## hush1

Your reasoning is inconsistent. I can not argue against inconsistency and unfounded assumptions.

This makes no sense.

## daywalk3r

the whole Planck units concept is based on the apparent limits of energy propagation as viewed from our extrinsic perspective. However, despite the validity of energy quanta (and the hoards of die-hard QM "discretists" who would like you to believe otherwise), it doesn't really rule out sub-planck "reality" per se.

In other words, Planck units do not necessarily define the physical limits of reality, but they sure define the theoretical limits of QM.

You also outline some assumptions..

That Planck length/time is an absolute/discrete description of reality. That there is an absolute finite amount of quanta in the Universe. Didn't know those were allready considered hard facts nowadays..

From a proponent of discrete QM & finite Universe, that stance is quite expected & understandable though. Only time will tell who was right..

And hush has a point there..

If the "resolution" of reality is infinite, then all is only a matter of perspective. Fractal or not.

## daywalk3r

Finite age? Finite extent? :-O

Seem you have eaten the apple from the tree of knowledge allready :-)

And the energy density in a given (finite) volume of space is allways finite. But that has nothing to say about a fractal (and infinite) nature of the Universe, as no matter how many times you fractionate a finite amount, the total (energy density) remains unchanged..

Got a question for you though.. What was before the "Big Bang"? And what was before that what was before? :-)

## Callippo

This model is infinite-dimensional but it can be modeled in 3D with dispersion of surface ripples at the water surface. We people are corresponding the most complex and deterministic solitons at the 1.74 cm scale of wavelength, which are moving in lowest speed at the water surface, so that the neighboring Universe appears as large, as possible for us. With decreasing wavelength the spreading of surface ripples becomes indeterministic because of Brownian noise - it corresponds the quantum scale. With increasing wavelength the spreading of ripples becomes driven with surface tension and the influence of underwater is minimized. It corresponds the realm of general relativity.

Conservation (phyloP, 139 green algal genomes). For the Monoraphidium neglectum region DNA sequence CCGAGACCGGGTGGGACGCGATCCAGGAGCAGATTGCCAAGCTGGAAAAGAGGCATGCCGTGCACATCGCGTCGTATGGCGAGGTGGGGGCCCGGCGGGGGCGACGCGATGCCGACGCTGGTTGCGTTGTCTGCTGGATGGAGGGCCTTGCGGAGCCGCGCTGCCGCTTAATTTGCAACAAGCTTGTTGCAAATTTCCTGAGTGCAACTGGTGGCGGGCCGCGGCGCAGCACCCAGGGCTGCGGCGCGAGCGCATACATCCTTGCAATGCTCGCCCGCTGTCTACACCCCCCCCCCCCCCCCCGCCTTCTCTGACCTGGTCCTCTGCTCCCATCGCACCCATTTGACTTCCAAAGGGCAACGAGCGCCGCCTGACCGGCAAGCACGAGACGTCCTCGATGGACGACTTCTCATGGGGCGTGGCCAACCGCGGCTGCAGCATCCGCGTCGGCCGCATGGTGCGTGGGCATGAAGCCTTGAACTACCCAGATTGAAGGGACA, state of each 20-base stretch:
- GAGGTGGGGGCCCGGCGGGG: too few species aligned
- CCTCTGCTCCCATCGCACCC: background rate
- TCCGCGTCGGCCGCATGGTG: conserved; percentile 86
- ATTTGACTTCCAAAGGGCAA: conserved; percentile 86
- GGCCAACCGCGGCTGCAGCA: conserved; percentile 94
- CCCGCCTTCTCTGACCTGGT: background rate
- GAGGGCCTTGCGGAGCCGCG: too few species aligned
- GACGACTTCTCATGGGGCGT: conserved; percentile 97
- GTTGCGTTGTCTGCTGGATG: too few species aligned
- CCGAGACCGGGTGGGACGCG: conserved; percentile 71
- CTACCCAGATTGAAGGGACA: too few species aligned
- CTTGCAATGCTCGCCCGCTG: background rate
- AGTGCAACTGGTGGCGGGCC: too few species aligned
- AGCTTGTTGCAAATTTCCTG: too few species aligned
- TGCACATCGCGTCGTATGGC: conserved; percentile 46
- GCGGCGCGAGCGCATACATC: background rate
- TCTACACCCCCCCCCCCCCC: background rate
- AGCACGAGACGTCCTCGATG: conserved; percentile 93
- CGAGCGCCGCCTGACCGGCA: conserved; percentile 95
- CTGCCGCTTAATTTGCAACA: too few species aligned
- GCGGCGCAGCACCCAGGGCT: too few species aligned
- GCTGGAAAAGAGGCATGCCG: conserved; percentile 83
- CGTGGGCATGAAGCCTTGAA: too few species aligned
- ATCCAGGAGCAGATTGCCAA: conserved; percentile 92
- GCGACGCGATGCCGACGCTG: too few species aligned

## Callippo

## Callippo

The same dependency, just in dual way is valid for cosmological clocks, like the Cepheids and pulsars. Too large variable stars are too irregular, whereas these too small ones are affected with neighboring objects too much.

## daywalk3r

Stop right there Sherlock..

When something drops bellow an observers sensitivity/resolution scope, it does NOT become indeterministic, just indeterminable (for the observer).

Those two terms sport a quite fundamental difference..

True, because the wavelength of the "macroscopic phenomena" would be too big to affect the clocks "gears" separately (e.g. affecting gear#1 differently than gear#2, and so on..) So the clocks tick away without disruption, as there is no distinct macro-induced change happening "inside".

Unless by "quantum foam" you also infer "a truely random process", I have to call BS on that :)

## Callippo

http://www.nature...120.html

Is the quantum mechanics indeterministic or just indeterminable after then?

Analogously, the remote Universe appears indeterministic in visible light, but it could appear quite deterministic in neutrino or gravitational waves detectors. Such detectors could even render the event horizons of black holes partially transparent.

## Callippo

After all, many of my insights appear like random babbling for the other people, because they're not aware of the evidence which I'm using for their reasoning. If they would increase the scope of their capabilities, they would recognize the same stuff like me quite clearly.

## hyongx

I don't know what antelopes on Neptune are doing, but you probably have some good points in there somewhere. Like, what appears to us as indeterminacy is only because of the limitations of our measuring instruments, or perception. Regardless of the validity of that point, I'm a holdout for indeterminacy, because I like free will. :/

## Au-Pu

Nuclear/atomic. They are the same.

All they are proposing is a different method of measurement.

## rwinners

## Ensa

It is a common misconception that free-will is more compatible with indeterminacy than erm... determinacy.

Indeterministic free will would mean your actions would have no consequences. This is not what we intend when we assert free will.

Deterministic free will means your choices are determined by their causes. While we like to think our choices are 'informed' by our circumstances, we deny they are determined by them.